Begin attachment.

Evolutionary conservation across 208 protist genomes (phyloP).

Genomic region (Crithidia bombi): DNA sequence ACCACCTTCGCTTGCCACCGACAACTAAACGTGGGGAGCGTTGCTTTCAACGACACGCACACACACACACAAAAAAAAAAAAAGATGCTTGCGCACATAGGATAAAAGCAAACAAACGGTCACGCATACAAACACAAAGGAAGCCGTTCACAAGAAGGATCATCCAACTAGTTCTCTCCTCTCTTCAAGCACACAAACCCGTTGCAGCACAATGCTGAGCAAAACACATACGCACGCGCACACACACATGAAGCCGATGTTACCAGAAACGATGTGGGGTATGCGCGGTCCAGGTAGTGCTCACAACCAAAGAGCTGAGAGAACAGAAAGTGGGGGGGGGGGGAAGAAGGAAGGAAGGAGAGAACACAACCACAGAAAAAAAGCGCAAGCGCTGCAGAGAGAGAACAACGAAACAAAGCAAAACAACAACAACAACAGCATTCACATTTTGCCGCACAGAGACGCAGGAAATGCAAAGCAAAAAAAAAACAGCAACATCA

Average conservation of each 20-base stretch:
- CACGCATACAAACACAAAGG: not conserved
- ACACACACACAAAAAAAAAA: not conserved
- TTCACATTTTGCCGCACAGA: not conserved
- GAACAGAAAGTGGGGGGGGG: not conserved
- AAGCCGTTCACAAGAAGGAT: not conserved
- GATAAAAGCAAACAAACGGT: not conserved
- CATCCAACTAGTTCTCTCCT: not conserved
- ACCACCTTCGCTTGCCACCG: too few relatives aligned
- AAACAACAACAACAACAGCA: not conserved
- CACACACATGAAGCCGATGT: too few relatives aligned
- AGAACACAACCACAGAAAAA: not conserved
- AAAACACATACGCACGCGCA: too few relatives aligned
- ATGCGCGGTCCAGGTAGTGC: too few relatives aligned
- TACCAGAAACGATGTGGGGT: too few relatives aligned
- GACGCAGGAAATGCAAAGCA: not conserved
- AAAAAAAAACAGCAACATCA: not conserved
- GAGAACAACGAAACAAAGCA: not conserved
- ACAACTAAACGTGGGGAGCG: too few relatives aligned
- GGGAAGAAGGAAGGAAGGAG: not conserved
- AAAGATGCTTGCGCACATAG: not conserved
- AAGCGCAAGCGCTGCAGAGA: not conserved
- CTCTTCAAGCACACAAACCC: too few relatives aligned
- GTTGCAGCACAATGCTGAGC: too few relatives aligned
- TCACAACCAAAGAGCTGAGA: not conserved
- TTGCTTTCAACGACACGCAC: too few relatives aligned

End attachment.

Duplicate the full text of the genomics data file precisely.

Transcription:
Evolutionary conservation across 208 protist genomes (phyloP).

Genomic region (Crithidia bombi): DNA sequence ACCACCTTCGCTTGCCACCGACAACTAAACGTGGGGAGCGTTGCTTTCAACGACACGCACACACACACACAAAAAAAAAAAAAGATGCTTGCGCACATAGGATAAAAGCAAACAAACGGTCACGCATACAAACACAAAGGAAGCCGTTCACAAGAAGGATCATCCAACTAGTTCTCTCCTCTCTTCAAGCACACAAACCCGTTGCAGCACAATGCTGAGCAAAACACATACGCACGCGCACACACACATGAAGCCGATGTTACCAGAAACGATGTGGGGTATGCGCGGTCCAGGTAGTGCTCACAACCAAAGAGCTGAGAGAACAGAAAGTGGGGGGGGGGGGAAGAAGGAAGGAAGGAGAGAACACAACCACAGAAAAAAAGCGCAAGCGCTGCAGAGAGAGAACAACGAAACAAAGCAAAACAACAACAACAACAGCATTCACATTTTGCCGCACAGAGACGCAGGAAATGCAAAGCAAAAAAAAAACAGCAACATCA

Average conservation of each 20-base stretch:
- CACGCATACAAACACAAAGG: not conserved
- ACACACACACAAAAAAAAAA: not conserved
- TTCACATTTTGCCGCACAGA: not conserved
- GAACAGAAAGTGGGGGGGGG: not conserved
- AAGCCGTTCACAAGAAGGAT: not conserved
- GATAAAAGCAAACAAACGGT: not conserved
- CATCCAACTAGTTCTCTCCT: not conserved
- ACCACCTTCGCTTGCCACCG: too few relatives aligned
- AAACAACAACAACAACAGCA: not conserved
- CACACACATGAAGCCGATGT: too few relatives aligned
- AGAACACAACCACAGAAAAA: not conserved
- AAAACACATACGCACGCGCA: too few relatives aligned
- ATGCGCGGTCCAGGTAGTGC: too few relatives aligned
- TACCAGAAACGATGTGGGGT: too few relatives aligned
- GACGCAGGAAATGCAAAGCA: not conserved
- AAAAAAAAACAGCAACATCA: not conserved
- GAGAACAACGAAACAAAGCA: not conserved
- ACAACTAAACGTGGGGAGCG: too few relatives aligned
- GGGAAGAAGGAAGGAAGGAG: not conserved
- AAAGATGCTTGCGCACATAG: not conserved
- AAGCGCAAGCGCTGCAGAGA: not conserved
- CTCTTCAAGCACACAAACCC: too few relatives aligned
- GTTGCAGCACAATGCTGAGC: too few relatives aligned
- TCACAACCAAAGAGCTGAGA: not conserved
- TTGCTTTCAACGACACGCAC: too few relatives aligned